Still by A.W.

Posted on December 24, 2015 by


It’s a sweet Connecticut spring afternoon, full of the promise of summer. Branches of green oaks and maples lift in the breeze, reaching out to the sky. I watch them from my bed, through the little window, think about where birds fly to when they fly away from their nests. Voices again, growing louder, rise from the other end of the apartment. A sharp yell, like a bark, makes my small heart beat bird-wings inside my chest. I climb down from the bed, slide my feet along the worn wood floor of the long hall towards their voices, louder and louder. I turn the corner and see there, in perfect, golden light, my father, pinning my mother down on the bed. He holds her by the shoulders and screams into her face. “You’re crazy! You’re crazy!” It is all off kilter and wrong. Even at three I understand the scene is sideways. Something like a peach pit lodges in my belly and stays there forever, a reminder that the world isn’t quite OK. There are no rules.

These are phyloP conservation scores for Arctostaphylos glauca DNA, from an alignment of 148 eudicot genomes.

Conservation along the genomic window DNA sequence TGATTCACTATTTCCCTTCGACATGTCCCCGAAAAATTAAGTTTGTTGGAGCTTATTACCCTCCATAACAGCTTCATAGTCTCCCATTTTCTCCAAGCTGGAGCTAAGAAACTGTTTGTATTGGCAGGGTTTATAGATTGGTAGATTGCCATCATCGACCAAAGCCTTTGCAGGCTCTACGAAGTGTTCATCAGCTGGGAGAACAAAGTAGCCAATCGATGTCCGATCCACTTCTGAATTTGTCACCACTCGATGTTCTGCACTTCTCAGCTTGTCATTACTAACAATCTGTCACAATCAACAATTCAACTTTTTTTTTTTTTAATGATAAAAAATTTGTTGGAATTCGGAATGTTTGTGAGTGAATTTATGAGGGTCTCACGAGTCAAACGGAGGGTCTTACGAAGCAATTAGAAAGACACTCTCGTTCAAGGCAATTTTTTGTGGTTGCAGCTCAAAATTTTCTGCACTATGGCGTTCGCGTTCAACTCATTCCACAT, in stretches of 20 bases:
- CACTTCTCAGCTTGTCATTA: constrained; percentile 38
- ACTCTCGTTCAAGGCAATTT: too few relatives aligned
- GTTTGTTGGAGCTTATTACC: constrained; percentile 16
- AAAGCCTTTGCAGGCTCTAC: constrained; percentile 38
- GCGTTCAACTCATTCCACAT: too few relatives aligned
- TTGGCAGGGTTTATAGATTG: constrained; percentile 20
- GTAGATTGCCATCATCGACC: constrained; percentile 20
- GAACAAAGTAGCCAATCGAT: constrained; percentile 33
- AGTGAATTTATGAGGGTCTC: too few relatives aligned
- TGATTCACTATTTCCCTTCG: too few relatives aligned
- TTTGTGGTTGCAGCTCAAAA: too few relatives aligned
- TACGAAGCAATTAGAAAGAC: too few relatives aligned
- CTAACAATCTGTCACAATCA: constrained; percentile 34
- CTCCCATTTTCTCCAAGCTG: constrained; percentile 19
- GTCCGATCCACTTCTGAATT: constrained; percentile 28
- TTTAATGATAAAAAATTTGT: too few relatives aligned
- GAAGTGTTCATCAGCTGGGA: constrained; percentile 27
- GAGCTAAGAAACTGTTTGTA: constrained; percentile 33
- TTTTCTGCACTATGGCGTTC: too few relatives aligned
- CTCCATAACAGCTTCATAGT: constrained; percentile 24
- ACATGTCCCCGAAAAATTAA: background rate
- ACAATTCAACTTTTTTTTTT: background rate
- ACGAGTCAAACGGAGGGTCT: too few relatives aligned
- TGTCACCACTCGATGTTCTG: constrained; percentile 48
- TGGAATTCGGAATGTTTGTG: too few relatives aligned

My mother sees me then, over in the corner. Her face crumples like a silk blouse. As if the spell of fury has been broken, they collapse. My father rolls over onto the bed, looks away from me. My mother tries to pretend she is fine, reaching for me and smiling through her terrified tears, but I back away. I want her to hug me and erase this memory, but I already know it’s going to stay.

Bammie appears magically that evening, taking me out for a strawberry Fribble. I decide to sit right next to her in the booth, not across as I usually do, my leg squeezed against hers, close enough to feel her warmth and smell her almond face cream. I finish the huge glass in one long sip, and still I am not full.

Posted in: Still